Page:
Requires GAO to conduct a review and issue a report evaluating processes for investigating wrongdoing by Inspectors General, including processes of the Integrity Committee of the Council of the Inspectors General on Integrity and Efficiency and processes of Inspector General offices.

**Members are advised that upon adoption of the Rule, all recorded votes pending on bills considered under suspension of the Rules may be voted on in a single en bloc on Tuesday.

Postponed Suspensions (8 votes)

1. H.R. 567 – Trans-Sahara Counterterrorism Partnership Program Act of 2021, as amended (Rep. McCaul – Foreign Affairs)

This bill authorizes the Trans-Sahara Counterterrorism Partnership Program and requires the Secretary of State, in consultation with the Secretary of Defense and the Administrator of USAID, to submit a comprehensive, interagency strategy, a plan to monitor and evaluate TSCTP programs and identify the key indicators that will be used to measure performance and progress under the strategy.

2. H.R. 3261 – To repeal the Authorization for the Use of Military Force Against Iraq Resolution (Rep. Spanberger – Foreign Affairs)

This bill repeals the 1991 AUMF that authorized the Gulf War.

3. H.R. 3283 – To repeal the joint resolution entitled, “A joint resolution to promote peace and stability in the Middle East”, as amended (Rep. Meijer – Foreign Affairs)

This bill repeals a never-invoked authorization for force and assistance in the Middle East signed into law in 1957.

4. H.Res. 186 – Calling for the immediate release of Trevor Reed, a United States citizen who was unjustly found guilty and sentenced to nine years in a Russian prison (Rep. Pfluger – Foreign Affairs)

This resolution calls for the immediate release of Trevor Reed, a U.S. citizen convicted on July 30, 2020, of trumped up charges in Russia and sentenced to nine years in a Russian prison camp. It expresses support for all unjustly detained prisoners in Russia, condemns the practice of politically motivated imprisonment, and urges U.S. officials to raise the case during all interactions with the Russian government.

5. H.R. 2471 – Haiti Development, Accountability, and Institutional Transparency Initiative Act, as amended (Rep. Jeffries – Foreign Affairs)

This bill requires the State Department to provide: 1) an assessment of the La Saline Massacre that took place on November 13, 2018; and 2) an all-encompassing report that includes strategies and assessments of State Department, USAID initiatives and partnerships with the Haitian government on human rights, freedom of the press and assembly, and anti-corruption efforts, as well as actions to support post-earthquake and post-hurricane recovery and development.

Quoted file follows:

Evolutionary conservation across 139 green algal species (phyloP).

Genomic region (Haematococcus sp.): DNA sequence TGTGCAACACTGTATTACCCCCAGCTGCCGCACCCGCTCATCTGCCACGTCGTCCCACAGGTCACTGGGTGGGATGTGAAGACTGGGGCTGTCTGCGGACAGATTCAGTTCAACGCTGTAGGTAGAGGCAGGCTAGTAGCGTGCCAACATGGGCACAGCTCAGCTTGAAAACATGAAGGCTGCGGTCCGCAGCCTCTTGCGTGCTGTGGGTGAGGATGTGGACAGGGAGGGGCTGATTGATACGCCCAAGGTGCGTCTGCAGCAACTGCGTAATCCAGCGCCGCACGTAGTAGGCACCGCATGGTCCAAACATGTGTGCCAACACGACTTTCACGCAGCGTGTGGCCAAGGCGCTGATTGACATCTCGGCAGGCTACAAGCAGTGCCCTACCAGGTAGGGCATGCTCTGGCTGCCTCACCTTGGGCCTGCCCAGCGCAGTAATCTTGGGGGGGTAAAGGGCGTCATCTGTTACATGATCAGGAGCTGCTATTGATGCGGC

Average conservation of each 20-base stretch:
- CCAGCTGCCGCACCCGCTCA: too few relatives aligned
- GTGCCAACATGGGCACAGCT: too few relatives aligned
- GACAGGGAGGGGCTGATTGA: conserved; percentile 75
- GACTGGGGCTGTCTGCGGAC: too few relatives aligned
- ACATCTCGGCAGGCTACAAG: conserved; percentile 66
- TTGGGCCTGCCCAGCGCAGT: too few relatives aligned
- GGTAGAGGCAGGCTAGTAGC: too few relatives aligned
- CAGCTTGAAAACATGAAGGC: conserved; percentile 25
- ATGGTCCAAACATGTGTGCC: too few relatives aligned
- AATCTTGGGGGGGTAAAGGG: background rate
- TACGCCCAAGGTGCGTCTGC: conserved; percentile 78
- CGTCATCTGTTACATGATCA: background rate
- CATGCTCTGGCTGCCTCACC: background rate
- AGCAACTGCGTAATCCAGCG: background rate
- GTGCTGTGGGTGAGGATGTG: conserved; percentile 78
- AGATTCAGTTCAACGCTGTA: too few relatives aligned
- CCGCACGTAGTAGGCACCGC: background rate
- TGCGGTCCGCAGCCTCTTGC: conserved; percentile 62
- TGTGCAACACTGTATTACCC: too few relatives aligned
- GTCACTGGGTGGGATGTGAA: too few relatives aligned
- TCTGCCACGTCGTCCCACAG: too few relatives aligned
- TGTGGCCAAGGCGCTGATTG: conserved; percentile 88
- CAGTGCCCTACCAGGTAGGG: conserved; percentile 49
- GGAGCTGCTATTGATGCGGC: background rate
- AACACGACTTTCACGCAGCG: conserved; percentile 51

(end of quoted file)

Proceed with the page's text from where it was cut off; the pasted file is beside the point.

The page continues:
6. H.R. 1500 – Global Learning Loss Assessment Act of 2021, as amended (Rep. Houlahan – Foreign Affairs)

The bill would require a report on the impact of COVID-19 on USAID basic education programs, including the magnitude of global learning loss that will result from protracted school closures; descriptions of forms of distance learning in low resource contexts; an analysis of how school closures affect marginalized children; data on Agency programs being carried out to continue learning during the pandemic; and a description of the authorities and resources USAID needs to support education programs during and after the pandemic that will mitigate learning loss and help students get back on track.

7. H.Res. 402 – Urging the Administration to facilitate assistance in response to the devasting impacts of COVID-19 in India, as amended (Rep. Sherman – Foreign Affairs)

This resolution recognizes the devastating impact of COVID–19 in India, urges the Administration to facilitate assistance to India and neighboring countries, and recognizes the help from Indian Americans and U.S. firms and calls on their continued efforts.

8. H.R. 3385 – HOPE for Afghan SIVs Act of 2021, as amended (Rep. Crow – Judiciary)

This bill would provide the Secretary of State and Secretary of Homeland Security the authority to expedite the issuance of special immigrant visas (SIVs) for Afghan translators and contractors who assisted the U.S. government by allowing these individuals to complete the requisite medical examination after they enter the United States.  SIV recipients would be admitted to the United States as conditional permanent residents until such time that the medical examination is completed, and the Secretary of Homeland Security determines that they are not inadmissible on health-related grounds.  The bill requires the Secretary of Homeland Security to consult with the Secretary of Health and Human Services to establish procedures to ensure, to the greatest extent practicable, that medical examinations are completed within 30 days of admission.

 

QUOTE OF THE DAY:

 

“To cheapen the lives of any group of men, cheapens the lives of all men”

-William Pickens